Here’s what the company had to say:
Windows 7 and 8.1 users are still supported for the Rift features they know and love today, but they may not be able to use many new and upcoming features and apps. We encourage everyone who isn’t already running Windows 10 to upgrade now to avoid missing out on what’s next… Windows 10 is now the minimum and recommended operating system spec for Rift. With most active Rift owners (95%) running Windows 10, this ensures we’re focused on delivering the latest advancements to the highest number of people possible.
If you’re currently running Windows 7 or Windows 8.1, we recommend that you update to Windows 10 now to take full advantage of Rift’s functionality, features, and growing content library.
Oculus isn’t exactly clear on what this lack of compatibility means for future titles, but the company calls out two features that aren’t coming to Windows 7 or 8.1: Oculus Desktop (the ability to view your desktop in VR) and the ability to use the Oculus Dash as an overlay. This last doesn’t seem like much of a loss — I can count on no hands the number of times I’ve thought “Thank God for the Steam overlay!” as opposed to “G*****, get off my screen!” when I accidentally enabled the “feature,” and the only redeeming use for Steam’s overlay in this regard is that you can use it to take screenshots. The ability to view one’s desktop while in VR could be useful, however, when your VR gaming session is interrupted and you’d like to check what’s going on outside of the application without taking your headset off.
But the implications of shifting the minimum spec to Windows 10 is also a likely message regarding any future compatibility issues or app problems. If you’re running Windows 7 or 8.1, you aren’t going to get support. That’s why companies typically kill support in the first place, less because an application has literally ceased to run, and more because they aren’t going to be bothered to support it in the first place.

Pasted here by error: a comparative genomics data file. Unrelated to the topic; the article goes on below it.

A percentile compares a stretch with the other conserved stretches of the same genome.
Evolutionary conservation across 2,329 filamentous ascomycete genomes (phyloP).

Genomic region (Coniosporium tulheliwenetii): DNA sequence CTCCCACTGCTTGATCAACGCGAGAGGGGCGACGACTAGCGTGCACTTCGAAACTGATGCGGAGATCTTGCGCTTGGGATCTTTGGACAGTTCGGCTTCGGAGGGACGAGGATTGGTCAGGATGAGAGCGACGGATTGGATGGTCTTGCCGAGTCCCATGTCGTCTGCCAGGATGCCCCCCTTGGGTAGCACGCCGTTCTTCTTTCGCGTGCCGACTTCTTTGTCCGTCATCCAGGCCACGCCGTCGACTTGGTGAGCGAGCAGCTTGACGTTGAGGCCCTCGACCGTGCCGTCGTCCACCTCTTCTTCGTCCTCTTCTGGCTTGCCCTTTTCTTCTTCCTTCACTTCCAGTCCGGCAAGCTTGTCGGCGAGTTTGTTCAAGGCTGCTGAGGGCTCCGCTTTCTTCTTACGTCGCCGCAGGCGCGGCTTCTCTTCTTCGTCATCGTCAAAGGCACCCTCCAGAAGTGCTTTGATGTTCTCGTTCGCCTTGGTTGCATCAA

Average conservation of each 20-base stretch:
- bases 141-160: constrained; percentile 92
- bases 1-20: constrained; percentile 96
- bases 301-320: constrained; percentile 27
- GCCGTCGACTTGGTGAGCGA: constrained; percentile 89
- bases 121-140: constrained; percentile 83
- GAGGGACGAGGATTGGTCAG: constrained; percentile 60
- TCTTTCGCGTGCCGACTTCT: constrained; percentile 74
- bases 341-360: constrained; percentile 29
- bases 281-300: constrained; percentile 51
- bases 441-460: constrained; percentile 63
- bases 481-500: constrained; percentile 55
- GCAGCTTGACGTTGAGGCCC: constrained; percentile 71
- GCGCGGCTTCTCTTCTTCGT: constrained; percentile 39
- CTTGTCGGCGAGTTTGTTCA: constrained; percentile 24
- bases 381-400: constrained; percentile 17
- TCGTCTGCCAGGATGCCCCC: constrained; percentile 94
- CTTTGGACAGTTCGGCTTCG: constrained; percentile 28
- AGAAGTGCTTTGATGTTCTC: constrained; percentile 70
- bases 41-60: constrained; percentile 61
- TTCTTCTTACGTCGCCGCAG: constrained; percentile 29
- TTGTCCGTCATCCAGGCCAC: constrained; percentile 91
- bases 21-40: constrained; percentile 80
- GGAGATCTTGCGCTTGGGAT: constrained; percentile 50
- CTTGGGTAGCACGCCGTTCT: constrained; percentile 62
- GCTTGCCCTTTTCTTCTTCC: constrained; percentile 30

Oculus claims this change will only impact 5 percent of its user base, which is a rather interesting argument for the company to make. If true, it would imply that PC VR support has indeed been stuck at the tip-top of the market, even to this day. The reason we say so is the Steam Hardware Survey’s rather different numbers.
Even before the Steam Hardware Survey data set was changed (for all purposes of comparing past and present trends) by a massive influx of Chinese users that skewed the results in various directions, there was no sign that Windows 10 enjoyed such market share. Last June, Windows 10 accounted for 49.05 percent of users on Steam, with a large minority (32.26 percent) still using Windows 7. Today, Oculus claims that 95 percent of its user base is on Windows 10.
But we know that Steam reported a much higher rate of market adoption than the entire user community. In June 2017, major reports indicated Windows 10 had just 26.78 percent market share. On June 28, 2017 Steam reported a 49.05 percent Windows 10 market share. The only way those numbers make sense is if gamers converted to Windows 10 almost twice as fast as the mainstream market. Windows 10’s introduction of DirectX 12, in turn, provides a plausible mechanism for how that might have happened. But in order for Oculus’ claim about 95 percent of its user base using Windows 10 to make sense, it means one of two things must be true. Either Oculus Store and Steam users don’t overlap very much (something I have no doubt Oculus fervently wishes were true), or only a tiny fraction of well-heeled PC users who also happen to be on the latest and greatest OS own VR gear.
Given what we know about PC VR shipments to-date, it’s the latter that seems most likely. Oculus will continue to work with Windows 7 and 8.1 for now, but don’t expect much in the way of support or bug-fixes in the future.
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